The first step is to break up periods of sitting during the day. Even lower body strength training several days a week can’t make up for six or more hours of undisturbed sitting. When you’re at work, don’t let yourself stay in a sitting position for longer than 30 minutes. Stand up and stretch, walk around, and, if possible, do some isometric glute squeezes. Anything to fire up your glutes more to make up for sitting.

Activate Lazy Glutes More When You Do Lower Body Exercises 

Just because you’re doing squats, deadlifts, or lunges doesn’t automatically mean you’re firing up your glutes. Do you feel your glutes working when you do these exercises? If not, reduce the weight you’re using and concentrate on your form. Slow the movements and focus on feeling the burn in your glutes. When you squat, go deeper. Deep squats activate your glutes more than more shallow ones. Also, use a wider stance with your feet more than shoulder-width apart to focus in on your glutes.

Add Focused Lazy Glute Exercises to Your Routine

Squats, deadlifts, and lunges are great compound exercises that, when you do them properly, fire up your glutes. But you may need more. Women tend to be quadriceps dominant and often have weaker hamstrings and glutes. Compensate by doing exercises that specifically target your glutes. One of the best-focused glute exercises is glute bridges. You’re probably familiar with this exercise. To do it, you lie down on a mat on your back and lift your hips into the air while your feet are planted firmly on the floor.

Unfortunately, this exercise quickly becomes too easy and you have to apply progressive overload. Try elevating one leg at a time as you hold the inactive leg towards your chest. End each set of glute bridges with an isometric hold or pulses to force your glutes to work harder. Another approach is to place a dumbbell across your middle as you do glute bridges.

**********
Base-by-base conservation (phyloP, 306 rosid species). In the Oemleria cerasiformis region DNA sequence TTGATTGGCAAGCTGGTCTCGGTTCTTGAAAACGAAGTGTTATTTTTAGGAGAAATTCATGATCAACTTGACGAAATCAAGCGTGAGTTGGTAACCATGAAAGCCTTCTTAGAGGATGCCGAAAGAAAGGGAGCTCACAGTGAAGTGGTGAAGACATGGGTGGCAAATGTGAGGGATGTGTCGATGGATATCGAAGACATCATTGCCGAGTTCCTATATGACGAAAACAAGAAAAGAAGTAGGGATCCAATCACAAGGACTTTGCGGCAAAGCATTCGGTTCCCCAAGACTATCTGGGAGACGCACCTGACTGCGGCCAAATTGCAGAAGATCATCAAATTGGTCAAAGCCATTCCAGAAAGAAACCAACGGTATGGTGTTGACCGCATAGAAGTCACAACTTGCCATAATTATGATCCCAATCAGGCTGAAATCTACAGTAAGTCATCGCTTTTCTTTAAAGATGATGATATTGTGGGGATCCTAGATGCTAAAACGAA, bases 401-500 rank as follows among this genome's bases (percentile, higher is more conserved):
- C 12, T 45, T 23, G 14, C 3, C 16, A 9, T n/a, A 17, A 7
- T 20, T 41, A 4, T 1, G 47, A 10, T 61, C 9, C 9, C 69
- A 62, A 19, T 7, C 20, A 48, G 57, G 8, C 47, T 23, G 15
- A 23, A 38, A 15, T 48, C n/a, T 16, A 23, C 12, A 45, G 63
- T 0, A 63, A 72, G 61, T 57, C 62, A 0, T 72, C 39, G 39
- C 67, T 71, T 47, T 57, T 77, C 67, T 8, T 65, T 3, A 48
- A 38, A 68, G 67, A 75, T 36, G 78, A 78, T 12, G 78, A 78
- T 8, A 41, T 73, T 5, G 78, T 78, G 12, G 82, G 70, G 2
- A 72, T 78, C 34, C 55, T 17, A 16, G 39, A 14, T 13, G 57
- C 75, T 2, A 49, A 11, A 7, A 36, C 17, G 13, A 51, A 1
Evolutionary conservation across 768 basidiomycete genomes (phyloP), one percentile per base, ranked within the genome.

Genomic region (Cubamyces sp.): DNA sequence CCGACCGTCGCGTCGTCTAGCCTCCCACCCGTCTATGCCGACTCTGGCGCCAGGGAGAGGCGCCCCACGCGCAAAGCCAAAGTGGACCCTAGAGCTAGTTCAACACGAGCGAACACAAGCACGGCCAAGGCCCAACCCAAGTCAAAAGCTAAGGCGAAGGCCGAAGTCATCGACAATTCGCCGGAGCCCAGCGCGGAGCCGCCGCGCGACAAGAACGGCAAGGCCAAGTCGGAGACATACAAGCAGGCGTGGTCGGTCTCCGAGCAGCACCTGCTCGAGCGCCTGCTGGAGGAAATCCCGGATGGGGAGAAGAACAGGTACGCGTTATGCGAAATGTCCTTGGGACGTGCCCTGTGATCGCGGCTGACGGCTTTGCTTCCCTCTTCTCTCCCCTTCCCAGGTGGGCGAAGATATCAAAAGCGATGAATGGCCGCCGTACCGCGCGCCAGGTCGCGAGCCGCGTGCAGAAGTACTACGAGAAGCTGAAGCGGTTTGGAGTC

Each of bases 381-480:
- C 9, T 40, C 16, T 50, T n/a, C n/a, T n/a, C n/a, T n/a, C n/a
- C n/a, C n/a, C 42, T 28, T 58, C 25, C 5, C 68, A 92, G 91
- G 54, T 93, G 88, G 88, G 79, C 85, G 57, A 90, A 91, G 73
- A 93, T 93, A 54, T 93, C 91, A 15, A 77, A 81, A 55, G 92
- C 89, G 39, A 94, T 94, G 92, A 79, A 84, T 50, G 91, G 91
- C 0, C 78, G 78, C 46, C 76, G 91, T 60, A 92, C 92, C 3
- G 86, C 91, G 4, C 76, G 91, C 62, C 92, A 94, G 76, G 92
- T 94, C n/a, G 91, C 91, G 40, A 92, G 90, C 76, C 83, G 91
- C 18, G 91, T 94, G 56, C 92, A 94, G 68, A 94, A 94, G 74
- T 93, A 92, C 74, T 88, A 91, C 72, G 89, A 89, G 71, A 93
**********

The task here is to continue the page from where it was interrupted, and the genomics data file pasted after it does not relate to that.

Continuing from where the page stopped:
A close variation, but a more dynamic movement that targets the glutes, are hip thrusts.  As with glute bridges, you can do hip thrusts using a single leg to generate the thrust or add resistance by placing a plate or dumbbell across your middle. According to research carried out by Brett Contreras, a renowned expert on glute training, hip thrusts activate the glute muscles more than squats and deadlifts. Make them part of your glute wake-up routine.

Finally, kettlebell swings, with good form, help wake up sleeping glute muscles. In general, use a heavier kettlebell to maximize glute activation. If you use a lighter kettlebell, you’ll maximize velocity but you won’t activate your glutes as much. Be sure to use a kettlebell that’s heavy BUT allows you to use good form. Start with a lighter kettlebell and increase the load as you master your form. Don’t risk injury just to use a heavier kettlebell.

 

References:

The Glute Guy. “Hip Thrust & Glute Science”

The Glute Guy. “Kettlebell Swings: Go Heavier for Greater Glute and Hamstring Activation”

 

Related Articles By Cathe:

More Than a Leg Exercise: 5 Reasons to Love Lunges

Lower Body Strength Training: Are You Sure You’re Activating Your Glutes?

Are You Making These Mistakes When You Train Your Glutes?

What Are the Best Exercises to Boost Flat Buttocks?

Glute Power! Why You Need Hip Thrusts in Your Routine

How Effective Are Deadlifts for Glute Development?

 

One thought on “Effective Glute Activation: Do You Have Lazy Glutes?

  1. I’ve been lifting for years and only recently realized I had problems activating my glutes… I’ve been doing squats this whole time almost entirely using my quads. I can’t even activate them very well when I do glute bridges… my other muscles take over for that too. I’m not sure what I’m gonna do. I’ll have to try doing really light squats and focusing on contracting my glutes.